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McCarthy brought Mississippi State to the threshold of basketball's national stage, but Colvard would carry the school over it. Raised on a farm in Ashe County, N.C., near the Virginia line, he had spent his childhood grubbing stumps with black laborers, then gone on to Kentucky's Berea College, whose motto is, God hath made of one blood all nations of men. In 1960, when he drove across the Mississippi line with his family to take the job in Starkville, an IMPEACH EARL WARREN billboard greeted them, a reminder of the state's defiance of Brown v. Board of Education of Topeka, the '54 Supreme Court decision that outlawed segregated public schools.
It wasn't long before Colvard felt that people were trying to sound him out about his views on race. In April 1962 a state legislator phoned him to object that the relatively moderate governor of Tennessee, Buford Ellington, had been invited to speak on campus. When Colvard refused to withdraw the invitation, the legislator demanded to know: "Are you a nigger lover or a nigger hater?" Colvard hung up on him. At the same time, the president did nothing as the athletic department kept the '61 and '62 SEC title teams at home. He wished he could have intervened to send them, but he was still establishing his political base and felt relieved that the issue was never brought before him.
By 1963, however, Colvard was ready to bring himself to the issue. He had watched the events at Ole Miss the previous fall. He knew that desegregation would eventually reach his campus, and he suspected that athletics could be a stalking-horse for change. He briefly considered yielding his office to a Mississippian, but his pastor, the Reverend Robert Walkup, had preached a sermon—"All this talk about the state of Mississippi being sovereign is foolishness!...There is only one type of sovereignty that is absolute sovereignty, and that belongs to God"—and those words emboldened him. He also knew he could count on support close to home. More than half of the school's 5,200 students had signed a petition in favor of the team's going to the NCAAs, and after the Maroons' defeat of Tulane on Feb. 25, several hundred marched on the president's home, chanting, "We want to go, ha!"
Colvard emerged on his front stoop to tell the students he would give the matter careful consideration. He didn't tell them he had already made up his mind. The next day he shared his decision with McCarthy. "I admire your heart," the coach replied.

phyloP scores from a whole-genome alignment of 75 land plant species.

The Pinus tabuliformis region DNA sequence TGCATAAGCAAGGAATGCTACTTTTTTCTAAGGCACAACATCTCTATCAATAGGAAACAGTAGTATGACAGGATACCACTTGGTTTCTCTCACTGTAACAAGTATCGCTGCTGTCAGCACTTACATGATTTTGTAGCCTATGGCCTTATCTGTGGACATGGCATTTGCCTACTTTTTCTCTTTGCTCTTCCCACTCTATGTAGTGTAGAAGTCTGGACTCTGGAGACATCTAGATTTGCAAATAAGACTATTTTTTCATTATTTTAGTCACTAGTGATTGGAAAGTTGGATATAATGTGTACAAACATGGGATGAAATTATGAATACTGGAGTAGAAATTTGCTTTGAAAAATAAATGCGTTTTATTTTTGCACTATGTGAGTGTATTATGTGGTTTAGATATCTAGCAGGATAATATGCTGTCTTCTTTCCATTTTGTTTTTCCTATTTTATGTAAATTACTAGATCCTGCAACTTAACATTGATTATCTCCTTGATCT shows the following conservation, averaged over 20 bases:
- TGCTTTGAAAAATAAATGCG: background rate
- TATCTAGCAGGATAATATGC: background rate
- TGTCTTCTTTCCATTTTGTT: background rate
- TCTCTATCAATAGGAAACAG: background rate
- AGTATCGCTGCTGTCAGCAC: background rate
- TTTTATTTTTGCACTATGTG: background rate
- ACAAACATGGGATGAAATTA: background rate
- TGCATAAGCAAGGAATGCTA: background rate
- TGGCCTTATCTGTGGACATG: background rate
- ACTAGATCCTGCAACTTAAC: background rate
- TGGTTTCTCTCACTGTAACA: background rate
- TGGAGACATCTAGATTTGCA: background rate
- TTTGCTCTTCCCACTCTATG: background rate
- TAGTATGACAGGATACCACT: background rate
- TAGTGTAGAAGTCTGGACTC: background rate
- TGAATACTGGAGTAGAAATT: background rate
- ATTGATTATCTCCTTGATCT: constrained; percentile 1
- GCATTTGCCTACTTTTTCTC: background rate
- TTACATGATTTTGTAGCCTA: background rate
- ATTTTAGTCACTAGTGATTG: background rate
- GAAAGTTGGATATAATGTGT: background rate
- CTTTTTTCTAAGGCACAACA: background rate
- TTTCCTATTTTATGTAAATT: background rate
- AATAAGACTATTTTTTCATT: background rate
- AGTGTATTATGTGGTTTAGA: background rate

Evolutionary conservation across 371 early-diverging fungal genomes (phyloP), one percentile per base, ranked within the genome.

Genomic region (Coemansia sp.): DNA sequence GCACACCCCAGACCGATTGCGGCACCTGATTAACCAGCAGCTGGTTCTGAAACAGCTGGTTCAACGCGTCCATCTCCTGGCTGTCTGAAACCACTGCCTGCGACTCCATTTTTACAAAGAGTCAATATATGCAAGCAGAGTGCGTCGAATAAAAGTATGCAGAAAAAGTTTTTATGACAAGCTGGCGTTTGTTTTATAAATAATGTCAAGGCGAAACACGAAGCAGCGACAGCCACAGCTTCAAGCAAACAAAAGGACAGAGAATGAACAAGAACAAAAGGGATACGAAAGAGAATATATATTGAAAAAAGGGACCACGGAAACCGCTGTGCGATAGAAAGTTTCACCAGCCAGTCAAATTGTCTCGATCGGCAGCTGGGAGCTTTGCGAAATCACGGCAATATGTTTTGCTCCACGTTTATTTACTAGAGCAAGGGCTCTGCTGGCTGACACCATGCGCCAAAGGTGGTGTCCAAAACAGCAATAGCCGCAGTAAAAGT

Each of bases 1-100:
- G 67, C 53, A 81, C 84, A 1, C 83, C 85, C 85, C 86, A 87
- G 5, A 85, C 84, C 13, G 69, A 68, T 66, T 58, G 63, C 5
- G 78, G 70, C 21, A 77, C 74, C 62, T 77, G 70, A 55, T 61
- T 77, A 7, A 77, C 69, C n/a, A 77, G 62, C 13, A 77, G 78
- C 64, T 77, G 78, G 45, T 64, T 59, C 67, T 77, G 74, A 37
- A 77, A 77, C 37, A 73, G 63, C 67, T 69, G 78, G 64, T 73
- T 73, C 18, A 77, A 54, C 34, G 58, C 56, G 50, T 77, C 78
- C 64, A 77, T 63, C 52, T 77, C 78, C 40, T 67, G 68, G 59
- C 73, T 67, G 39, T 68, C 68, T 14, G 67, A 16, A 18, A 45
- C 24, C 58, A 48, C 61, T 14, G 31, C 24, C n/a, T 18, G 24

The president knew the risk he was taking. "Whatever shortcomings [this decision] reveals are failures in capacity or judgment [and] may not be rightly ascribed to failure in desire to do the right thing," his statement read. "As one who has lived in the midst of Mississippians for less than three years, I am cognizant of the hazard of this action and am fully reconciled to the possible consequences of it upon my professional career."
Judging by the letters and telegrams Colvard received, at least two of every three Mississippians supported him. A poll conducted by a Jackson TV station found the number in favor of the team's trip even higher, at 85%. Alumni fell in line, while banks in Starkville promised to make up any shortfall if legislators tried to keep the university from spending state funds to send the team.
Many of those in favor of the Maroons' participation still believed in segregation, but wanted to support the players. "The school and the game belong to the citizens of tomorrow," wrote a man from Kosciusko. "I am strong for separation of the races socially, but let's face this realistically." A woman from Canton said she and her husband "followed the games and [are] proud of the boys.... I'm a segregationist but recognize that our lives have been enriched by the negro." And a letter writer from Jackson said, " Alabama has played in at least two bowl games against teams with Negro players.... yet no public school in Alabama at any level is integrated, and the same cannot be said for Mississippi."
Meanwhile the players, taking cues from their fellow students, began to speak up. "Our going to the NCAA...would make the whole state of Mississippi look less prejudiced," said forward Joe Dan Gold, the captain, who was from Kentucky. Added Mitchell, "I don't see anything morally wrong with playing against Negroes, Indians, Russians or any other race or nationality."
The opposition took a few days to mobilize, but when it did, it came down furiously. "We are being sold out by our own people," fumed Walter Hester, a state legislator. State senator Billy Mitts, a former Mississippi State cheerleader and student body president, called the decision "a low blow to the people of Mississippi." A man in Tupelo wrote the Jackson Daily News: "The world today remembers ancient Troy only because its inhabitants were among the world's greatest 'suckers.' They liked 'trophies' and they got 'one' of the biggest trophies in all history—a hollow wooden horse."
And there were hostile letters and telegrams sent directly to Colvard. A woman from Ashland wrote, "For a coach to insult those white boys by asking them to play against negros [sic] is most disgusting." A doctor in Jackson: "A game is not worth rioting and possible bloodshed." A telegram from Kosciusko: "Shall the temporary false glory of a basketball team be our thirty pieces of silver for our honorable heritage and race integrity?" Someone in Yazoo City sent a brochure for course materials for African languages, urging Colvard to order a supply.